While the report is realistic in its assessment of food insecurity, it occasionally falls back on the theory of "population eating into the fruits of development". The profligate life-styles of the few people who control the majority of the world's resources and the inequities of income could have been dealt with adequately. The effect of globalisation on agriculture, whether positive or negative has been left out. While a good amount of responsibility has been assigned to communities, economic and political power centres that have a bearing on food security have not been discussed. The report has also overlooked embargoes and trade sanctions and their detrimental effects, especially on countries that already have large undernourished populations.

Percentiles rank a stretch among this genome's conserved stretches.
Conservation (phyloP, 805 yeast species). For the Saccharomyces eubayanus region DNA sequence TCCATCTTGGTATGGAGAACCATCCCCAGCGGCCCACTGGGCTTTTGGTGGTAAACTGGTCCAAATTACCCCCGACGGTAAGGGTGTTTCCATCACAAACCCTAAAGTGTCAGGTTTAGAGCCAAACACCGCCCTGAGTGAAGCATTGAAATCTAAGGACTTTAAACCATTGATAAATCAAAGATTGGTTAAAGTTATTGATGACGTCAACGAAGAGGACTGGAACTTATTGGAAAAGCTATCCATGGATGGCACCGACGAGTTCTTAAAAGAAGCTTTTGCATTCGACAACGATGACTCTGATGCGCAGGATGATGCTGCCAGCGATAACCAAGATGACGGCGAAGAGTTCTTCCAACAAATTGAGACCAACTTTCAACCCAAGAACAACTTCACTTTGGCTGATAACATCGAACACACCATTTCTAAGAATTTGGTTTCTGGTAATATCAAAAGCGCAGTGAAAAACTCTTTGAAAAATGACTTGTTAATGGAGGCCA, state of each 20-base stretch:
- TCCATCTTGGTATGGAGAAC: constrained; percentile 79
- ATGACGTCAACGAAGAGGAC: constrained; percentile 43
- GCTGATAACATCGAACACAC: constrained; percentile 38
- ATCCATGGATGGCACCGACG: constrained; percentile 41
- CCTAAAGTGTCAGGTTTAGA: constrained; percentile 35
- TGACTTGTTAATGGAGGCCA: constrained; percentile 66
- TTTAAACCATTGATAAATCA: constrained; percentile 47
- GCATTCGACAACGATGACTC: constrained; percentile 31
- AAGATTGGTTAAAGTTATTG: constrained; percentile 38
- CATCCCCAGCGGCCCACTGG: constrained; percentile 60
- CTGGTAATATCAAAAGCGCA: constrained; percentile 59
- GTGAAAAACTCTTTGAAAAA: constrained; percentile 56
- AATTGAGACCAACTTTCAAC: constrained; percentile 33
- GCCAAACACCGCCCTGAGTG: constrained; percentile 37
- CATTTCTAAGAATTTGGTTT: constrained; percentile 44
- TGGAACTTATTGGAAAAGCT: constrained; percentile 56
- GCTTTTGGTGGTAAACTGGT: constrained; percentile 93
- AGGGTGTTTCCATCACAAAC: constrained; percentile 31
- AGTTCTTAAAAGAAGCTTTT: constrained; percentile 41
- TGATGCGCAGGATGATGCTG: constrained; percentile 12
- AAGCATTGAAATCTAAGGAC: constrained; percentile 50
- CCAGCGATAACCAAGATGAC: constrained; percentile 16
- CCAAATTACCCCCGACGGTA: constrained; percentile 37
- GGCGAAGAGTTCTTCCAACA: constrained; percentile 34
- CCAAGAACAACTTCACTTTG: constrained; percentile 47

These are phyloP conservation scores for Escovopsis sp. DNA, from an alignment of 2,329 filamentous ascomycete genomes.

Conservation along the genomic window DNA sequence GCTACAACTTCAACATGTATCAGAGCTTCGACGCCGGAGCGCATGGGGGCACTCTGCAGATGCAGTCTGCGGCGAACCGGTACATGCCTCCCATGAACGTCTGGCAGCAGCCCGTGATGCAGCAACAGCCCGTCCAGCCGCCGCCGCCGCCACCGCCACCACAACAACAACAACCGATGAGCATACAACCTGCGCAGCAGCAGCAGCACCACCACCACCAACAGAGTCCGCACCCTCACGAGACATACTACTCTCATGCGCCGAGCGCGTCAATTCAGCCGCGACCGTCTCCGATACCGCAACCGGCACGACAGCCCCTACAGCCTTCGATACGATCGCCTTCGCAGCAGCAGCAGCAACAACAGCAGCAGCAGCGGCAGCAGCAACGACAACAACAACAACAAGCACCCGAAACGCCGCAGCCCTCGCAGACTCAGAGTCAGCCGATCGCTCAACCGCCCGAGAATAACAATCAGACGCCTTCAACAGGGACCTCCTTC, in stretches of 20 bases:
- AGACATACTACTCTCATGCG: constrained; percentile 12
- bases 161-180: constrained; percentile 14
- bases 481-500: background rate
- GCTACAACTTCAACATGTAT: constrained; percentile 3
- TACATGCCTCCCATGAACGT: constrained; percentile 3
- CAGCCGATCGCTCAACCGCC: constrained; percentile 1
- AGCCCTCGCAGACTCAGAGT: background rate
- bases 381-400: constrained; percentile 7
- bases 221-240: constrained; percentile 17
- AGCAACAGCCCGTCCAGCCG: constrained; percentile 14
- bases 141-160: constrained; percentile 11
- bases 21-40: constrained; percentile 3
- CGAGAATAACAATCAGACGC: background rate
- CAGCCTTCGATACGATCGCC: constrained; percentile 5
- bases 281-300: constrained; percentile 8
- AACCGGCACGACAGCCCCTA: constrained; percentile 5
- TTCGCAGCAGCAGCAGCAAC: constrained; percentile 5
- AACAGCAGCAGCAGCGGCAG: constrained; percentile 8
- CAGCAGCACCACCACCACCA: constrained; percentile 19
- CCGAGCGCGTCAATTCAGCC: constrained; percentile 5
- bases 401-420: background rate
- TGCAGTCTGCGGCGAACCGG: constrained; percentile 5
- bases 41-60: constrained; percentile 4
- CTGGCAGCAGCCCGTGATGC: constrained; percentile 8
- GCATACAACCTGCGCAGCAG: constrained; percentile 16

The section on "Assessing nutritional status and vulnerability" has a chapter on Human immunodeficiency virus (HIV)/Acquired Immune Deficiency Syndrome (AIDS) and their impact, and another section deals with recent shocks to food security (which include natural disasters and extreme climatic changes), the adverse impact of structural adjustment and liberalisation policies on food security and agriculture in the 1990s does not figure anywhere in the report. Between the period of 1990-92 and 1997-99 the number of undernourished people in countries in East Asia, South-east Asia, West Africa and South America went up. Countries that contributed significantly to the increase in the number of undernourished people are the Democratic Republic of Congo, India, the United Republic of Tanzania, Bangladesh, Afghanistan, Venezuela, Uganda, Kenya and Iraq. On the other hand, there has been a decrease in the number of undernourished people in developing countries such as China, Peru, Indonesia, Nigeria, Thailand, Vietnam, Brazil, Ghana, Pakistan and Sudan.